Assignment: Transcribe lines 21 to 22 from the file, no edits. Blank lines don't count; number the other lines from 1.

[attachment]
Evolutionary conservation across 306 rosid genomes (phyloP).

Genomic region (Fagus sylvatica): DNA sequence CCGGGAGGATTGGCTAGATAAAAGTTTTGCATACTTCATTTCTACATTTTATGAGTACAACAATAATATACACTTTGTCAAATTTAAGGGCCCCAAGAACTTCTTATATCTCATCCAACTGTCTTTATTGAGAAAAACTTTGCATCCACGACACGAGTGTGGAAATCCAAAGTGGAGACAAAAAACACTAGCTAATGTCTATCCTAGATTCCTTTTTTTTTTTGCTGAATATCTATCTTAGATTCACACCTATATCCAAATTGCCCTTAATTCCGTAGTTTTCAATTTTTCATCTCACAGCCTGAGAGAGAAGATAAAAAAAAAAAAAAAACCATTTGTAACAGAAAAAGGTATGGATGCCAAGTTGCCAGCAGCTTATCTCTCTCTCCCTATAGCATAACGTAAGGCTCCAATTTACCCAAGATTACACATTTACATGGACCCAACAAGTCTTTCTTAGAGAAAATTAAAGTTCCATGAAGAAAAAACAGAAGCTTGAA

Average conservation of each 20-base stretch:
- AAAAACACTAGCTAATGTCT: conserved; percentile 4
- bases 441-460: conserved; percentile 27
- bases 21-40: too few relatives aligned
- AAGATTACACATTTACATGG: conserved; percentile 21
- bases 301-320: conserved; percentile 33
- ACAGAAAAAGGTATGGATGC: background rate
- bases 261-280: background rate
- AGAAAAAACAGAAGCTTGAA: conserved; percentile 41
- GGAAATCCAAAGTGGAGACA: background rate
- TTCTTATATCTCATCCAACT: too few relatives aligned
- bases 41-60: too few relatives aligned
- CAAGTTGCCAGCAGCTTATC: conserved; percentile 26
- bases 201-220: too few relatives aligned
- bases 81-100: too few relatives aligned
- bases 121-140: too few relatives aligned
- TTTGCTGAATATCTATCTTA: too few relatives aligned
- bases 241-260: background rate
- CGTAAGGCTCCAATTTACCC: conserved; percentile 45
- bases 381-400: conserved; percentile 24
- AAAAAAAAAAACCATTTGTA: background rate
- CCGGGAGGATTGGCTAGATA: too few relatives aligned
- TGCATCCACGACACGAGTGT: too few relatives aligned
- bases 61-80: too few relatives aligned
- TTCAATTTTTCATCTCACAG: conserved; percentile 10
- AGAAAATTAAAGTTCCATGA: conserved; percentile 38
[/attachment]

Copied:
- CGTAAGGCTCCAATTTACCC: conserved; percentile 45
- bases 381-400: conserved; percentile 24